Elizabeth Clare Prophet, New Age author and spiritual leader, passed away Thursday at her home in Bozeman after a long battle with Alzheimer's disease. She was 70. Her family members are comforted that the ordeal is over and that their mother is at peace.
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Mrs. Prophet founded Church Universal and Triumphant in 1975. She led the church until her retirement in 2000. At that time, she moved to Bozeman from the church's headquarters in Corwin Springs, where she had been living for the previous 14 years.
She was born Elizabeth Clare Wulf in Red Bank, N.J., in 1939. Her parents called her Betty Clare as a child. Her father, Hans, was a German immigrant who built yachts. Her mother, Frida Enkerli, was a native of Switzerland who had worked as a governess for many years in New York City.
In marching band at Red Bank High School, Betty Clare played the clarinet.
She loved to dance the jitterbug, water ski and swim at the Jersey shore. She graduated fourth in her high school class and received a bachelor's degree in political science from Boston University. In 1961, while living in Boston, she met Mark L. Prophet, founder of The Summit Lighthouse, a New Age spiritual group. Soon after, she moved to Washington, D.C., to help him build The Summit. In 1963, Mark and Elizabeth were married, and together they promoted what they called "the teachings of the ascended masters."
In 1972, they published their first co-authored book, "Climb the Highest Mountain." After Mark Prophet passed away in 1973, Elizabeth founded the Church Universal and Triumphant, which she led along with the Summit Lighthouse. She gained worldwide recognition for her writing and preaching, publishing more than 50 books, including "The Lost Years of Jesus," a New Age bestseller. She founded a community in California known as "Camelot," and later moved to the Royal Teton Ranch in Corwin Springs, Yellowstone National Park. This year, her estate published "Preparation for My Mission," a memoir about her early life, edited by her daughters, Erin and Tatiana.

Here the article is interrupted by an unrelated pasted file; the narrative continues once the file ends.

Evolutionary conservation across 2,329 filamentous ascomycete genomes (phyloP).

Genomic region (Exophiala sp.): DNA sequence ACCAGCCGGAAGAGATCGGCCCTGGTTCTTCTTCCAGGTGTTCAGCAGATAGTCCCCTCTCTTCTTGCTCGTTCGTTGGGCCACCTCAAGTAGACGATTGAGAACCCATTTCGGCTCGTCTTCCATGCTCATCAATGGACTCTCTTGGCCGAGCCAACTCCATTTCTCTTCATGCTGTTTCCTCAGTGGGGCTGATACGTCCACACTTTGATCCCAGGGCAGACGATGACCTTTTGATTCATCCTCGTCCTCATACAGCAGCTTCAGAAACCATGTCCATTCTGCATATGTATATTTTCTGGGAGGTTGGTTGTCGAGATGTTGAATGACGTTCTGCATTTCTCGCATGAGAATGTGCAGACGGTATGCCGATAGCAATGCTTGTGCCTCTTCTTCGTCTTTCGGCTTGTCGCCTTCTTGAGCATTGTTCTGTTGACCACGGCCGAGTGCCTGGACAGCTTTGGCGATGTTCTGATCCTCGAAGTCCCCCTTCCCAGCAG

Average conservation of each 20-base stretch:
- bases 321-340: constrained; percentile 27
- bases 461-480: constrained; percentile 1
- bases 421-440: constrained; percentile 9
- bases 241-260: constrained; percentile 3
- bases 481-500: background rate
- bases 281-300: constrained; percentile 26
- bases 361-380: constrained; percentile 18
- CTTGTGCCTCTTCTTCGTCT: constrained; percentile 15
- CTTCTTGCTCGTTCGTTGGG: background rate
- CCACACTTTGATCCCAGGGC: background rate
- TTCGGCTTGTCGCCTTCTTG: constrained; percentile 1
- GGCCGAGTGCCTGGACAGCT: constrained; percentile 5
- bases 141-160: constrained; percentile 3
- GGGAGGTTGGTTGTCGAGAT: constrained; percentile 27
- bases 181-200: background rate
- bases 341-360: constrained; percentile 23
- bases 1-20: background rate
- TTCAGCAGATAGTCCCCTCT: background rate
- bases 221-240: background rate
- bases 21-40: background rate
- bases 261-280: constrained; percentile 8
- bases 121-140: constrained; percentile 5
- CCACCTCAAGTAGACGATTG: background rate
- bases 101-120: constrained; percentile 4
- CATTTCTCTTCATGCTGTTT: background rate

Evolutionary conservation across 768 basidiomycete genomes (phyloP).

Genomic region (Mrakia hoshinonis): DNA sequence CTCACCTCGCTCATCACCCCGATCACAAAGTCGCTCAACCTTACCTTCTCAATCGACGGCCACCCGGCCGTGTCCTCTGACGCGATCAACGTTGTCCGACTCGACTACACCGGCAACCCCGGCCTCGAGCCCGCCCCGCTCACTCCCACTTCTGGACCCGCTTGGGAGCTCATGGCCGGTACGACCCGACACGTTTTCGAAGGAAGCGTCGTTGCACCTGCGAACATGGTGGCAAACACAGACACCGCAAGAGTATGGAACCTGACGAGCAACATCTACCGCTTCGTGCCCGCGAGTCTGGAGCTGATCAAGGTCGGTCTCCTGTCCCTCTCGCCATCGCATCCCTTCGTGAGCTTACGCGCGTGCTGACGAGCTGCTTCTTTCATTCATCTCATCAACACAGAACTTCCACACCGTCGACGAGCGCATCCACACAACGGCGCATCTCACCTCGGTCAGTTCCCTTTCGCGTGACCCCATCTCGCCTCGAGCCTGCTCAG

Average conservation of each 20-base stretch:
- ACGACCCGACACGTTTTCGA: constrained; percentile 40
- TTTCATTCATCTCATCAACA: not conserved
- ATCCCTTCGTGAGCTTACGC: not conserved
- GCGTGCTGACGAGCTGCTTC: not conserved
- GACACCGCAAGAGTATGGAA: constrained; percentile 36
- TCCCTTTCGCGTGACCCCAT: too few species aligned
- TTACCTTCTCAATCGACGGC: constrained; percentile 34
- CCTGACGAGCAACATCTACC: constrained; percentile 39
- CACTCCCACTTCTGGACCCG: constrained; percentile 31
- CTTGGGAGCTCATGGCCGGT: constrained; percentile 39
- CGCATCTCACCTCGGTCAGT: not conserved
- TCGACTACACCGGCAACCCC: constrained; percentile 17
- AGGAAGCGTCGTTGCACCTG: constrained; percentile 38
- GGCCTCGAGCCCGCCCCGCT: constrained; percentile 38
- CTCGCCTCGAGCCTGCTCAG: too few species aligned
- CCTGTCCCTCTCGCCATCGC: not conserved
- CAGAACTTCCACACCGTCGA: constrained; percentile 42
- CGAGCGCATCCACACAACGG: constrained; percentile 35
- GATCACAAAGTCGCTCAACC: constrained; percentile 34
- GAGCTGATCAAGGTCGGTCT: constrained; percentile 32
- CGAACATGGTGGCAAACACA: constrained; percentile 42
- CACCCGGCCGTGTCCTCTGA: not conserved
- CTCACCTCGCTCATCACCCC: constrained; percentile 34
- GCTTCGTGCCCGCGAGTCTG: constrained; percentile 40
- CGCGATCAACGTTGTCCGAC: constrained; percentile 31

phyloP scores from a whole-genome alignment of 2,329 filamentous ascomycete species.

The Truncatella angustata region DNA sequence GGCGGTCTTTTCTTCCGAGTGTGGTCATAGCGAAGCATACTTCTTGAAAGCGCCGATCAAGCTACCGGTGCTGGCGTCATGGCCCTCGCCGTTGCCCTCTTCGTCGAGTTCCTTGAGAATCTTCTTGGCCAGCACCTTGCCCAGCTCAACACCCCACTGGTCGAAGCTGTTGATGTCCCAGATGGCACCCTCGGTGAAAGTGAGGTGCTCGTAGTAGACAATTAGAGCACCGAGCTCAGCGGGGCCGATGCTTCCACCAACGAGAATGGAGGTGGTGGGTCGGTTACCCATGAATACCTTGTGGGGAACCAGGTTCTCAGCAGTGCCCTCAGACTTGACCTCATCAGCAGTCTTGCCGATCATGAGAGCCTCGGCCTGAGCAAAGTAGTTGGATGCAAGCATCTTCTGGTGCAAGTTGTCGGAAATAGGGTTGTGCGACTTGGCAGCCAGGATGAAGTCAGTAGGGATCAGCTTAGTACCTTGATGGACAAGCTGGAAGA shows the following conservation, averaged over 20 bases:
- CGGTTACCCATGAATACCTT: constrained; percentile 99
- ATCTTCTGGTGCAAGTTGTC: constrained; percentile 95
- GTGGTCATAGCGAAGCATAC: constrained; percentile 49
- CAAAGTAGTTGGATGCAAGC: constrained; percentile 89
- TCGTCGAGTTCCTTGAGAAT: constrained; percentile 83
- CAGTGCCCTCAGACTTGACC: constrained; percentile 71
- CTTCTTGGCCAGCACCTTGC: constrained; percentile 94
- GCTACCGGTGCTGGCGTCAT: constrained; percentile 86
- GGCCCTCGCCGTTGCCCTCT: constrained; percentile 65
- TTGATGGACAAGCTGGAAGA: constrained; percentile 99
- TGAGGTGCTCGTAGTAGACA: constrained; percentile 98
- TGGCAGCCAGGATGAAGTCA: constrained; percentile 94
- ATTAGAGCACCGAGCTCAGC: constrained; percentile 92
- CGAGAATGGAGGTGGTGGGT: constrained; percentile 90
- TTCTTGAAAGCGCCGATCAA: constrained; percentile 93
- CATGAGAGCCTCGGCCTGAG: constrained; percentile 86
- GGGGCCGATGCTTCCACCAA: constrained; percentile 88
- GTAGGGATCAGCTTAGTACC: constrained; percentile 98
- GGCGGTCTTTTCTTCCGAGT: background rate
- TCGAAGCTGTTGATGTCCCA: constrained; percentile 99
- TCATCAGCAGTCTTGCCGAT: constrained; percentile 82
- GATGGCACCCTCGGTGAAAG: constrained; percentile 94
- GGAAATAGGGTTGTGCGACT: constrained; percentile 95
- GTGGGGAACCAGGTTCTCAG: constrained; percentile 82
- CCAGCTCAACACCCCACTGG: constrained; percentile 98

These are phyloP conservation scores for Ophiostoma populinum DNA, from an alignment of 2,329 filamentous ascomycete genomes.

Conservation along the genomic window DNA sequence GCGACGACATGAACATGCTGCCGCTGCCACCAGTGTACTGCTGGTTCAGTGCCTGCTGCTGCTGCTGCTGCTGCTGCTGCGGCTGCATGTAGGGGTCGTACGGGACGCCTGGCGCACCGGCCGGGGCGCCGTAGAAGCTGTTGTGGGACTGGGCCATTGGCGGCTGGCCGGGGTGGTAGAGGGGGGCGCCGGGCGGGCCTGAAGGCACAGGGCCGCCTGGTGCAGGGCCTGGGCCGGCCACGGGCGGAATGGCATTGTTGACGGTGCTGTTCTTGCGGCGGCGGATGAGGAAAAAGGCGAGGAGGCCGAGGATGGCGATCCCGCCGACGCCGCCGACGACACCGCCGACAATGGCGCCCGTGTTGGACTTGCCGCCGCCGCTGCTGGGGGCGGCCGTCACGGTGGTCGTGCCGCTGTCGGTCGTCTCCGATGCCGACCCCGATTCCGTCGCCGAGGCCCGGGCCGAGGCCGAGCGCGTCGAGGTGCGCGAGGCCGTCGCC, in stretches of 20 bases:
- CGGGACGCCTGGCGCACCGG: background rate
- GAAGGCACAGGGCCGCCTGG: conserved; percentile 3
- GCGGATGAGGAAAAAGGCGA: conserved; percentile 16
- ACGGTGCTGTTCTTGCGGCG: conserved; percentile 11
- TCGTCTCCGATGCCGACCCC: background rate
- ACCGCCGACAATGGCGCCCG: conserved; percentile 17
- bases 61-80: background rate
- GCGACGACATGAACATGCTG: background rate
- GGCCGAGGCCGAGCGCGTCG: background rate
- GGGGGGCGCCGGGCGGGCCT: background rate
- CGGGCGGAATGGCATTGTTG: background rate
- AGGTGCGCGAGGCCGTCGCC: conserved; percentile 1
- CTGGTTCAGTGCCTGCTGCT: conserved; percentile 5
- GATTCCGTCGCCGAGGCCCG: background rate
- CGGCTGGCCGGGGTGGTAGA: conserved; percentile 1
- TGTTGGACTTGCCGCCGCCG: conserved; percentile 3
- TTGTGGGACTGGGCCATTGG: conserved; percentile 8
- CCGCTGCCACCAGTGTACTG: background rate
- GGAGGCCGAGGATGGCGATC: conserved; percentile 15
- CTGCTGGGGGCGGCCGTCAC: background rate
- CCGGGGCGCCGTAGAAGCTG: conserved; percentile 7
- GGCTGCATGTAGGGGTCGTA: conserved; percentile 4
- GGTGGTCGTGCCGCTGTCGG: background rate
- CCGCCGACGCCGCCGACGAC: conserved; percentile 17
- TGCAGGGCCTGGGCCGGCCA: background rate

Until her retirement, Mrs. Prophet rarely took time for relaxation but when she did, she loved to cook for her family, listen to classical music, go to Broadway shows and attend the opera. She even had a penchant for watching the latest Eddie Murphy film with her family and close friends.
Prophet is survived by her five children, Sean Prophet, Erin Prophet, Moira Prophet Siskind, Tatiana Prophet and Seth Francis; and nine grandchildren: Christopher, Nathaniel and Laurence Prophet; Mark and Victor Reed; Chantelle and Bridgette Lewis; Elliot Prophet; and Samuel Siskind.
The family would like to thank Church Universal and Triumphant, The Summit Lighthouse and all those who contributed funds for their mother's care. They also send their appreciation to everyone who sent their mother gifts, good wishes, prayers and remembrances over the years. They would most particularly like to thank all who cared for her, especially Murray and Claude Steinman, Mary Ellen Gearty, and Elizabeth Sage.
We love you, Mom, and we are so happy you are free.
A public visitation will be held Wednesday from 4 to 8 p.m. at Dahl Funeral Chapel, 300 Highland Blvd. A private funeral for family and invited guests only will be held Thursday at Dahl Funeral Chapel from 10 to 11 a.m., followed by a cremation vigil from 11 a.m. to 2 p.m. At the Hilton Garden Inn the following events will take place: a public reception with memorial recollections will be held from 5:30 to 6:30 p.m., followed by a memorial presentation from 6:30 to 8:30 p.m. and a meditation and sing-along from 8:30 to 10 p.m. The funeral and other events will be available via webcast for those who are not able to attend, through links found in Mrs. Prophet's obituary at http://dahlcares.com.
In lieu of flowers, please make a donation to Antahkarana International: http://www.saveaculture.org.
Dahl Funeral Chapel
300 Highland Boulevard
Bozeman, MT 59715
Published in Bozeman Daily Chronicle from Oct. 18 to Oct. 19, 2009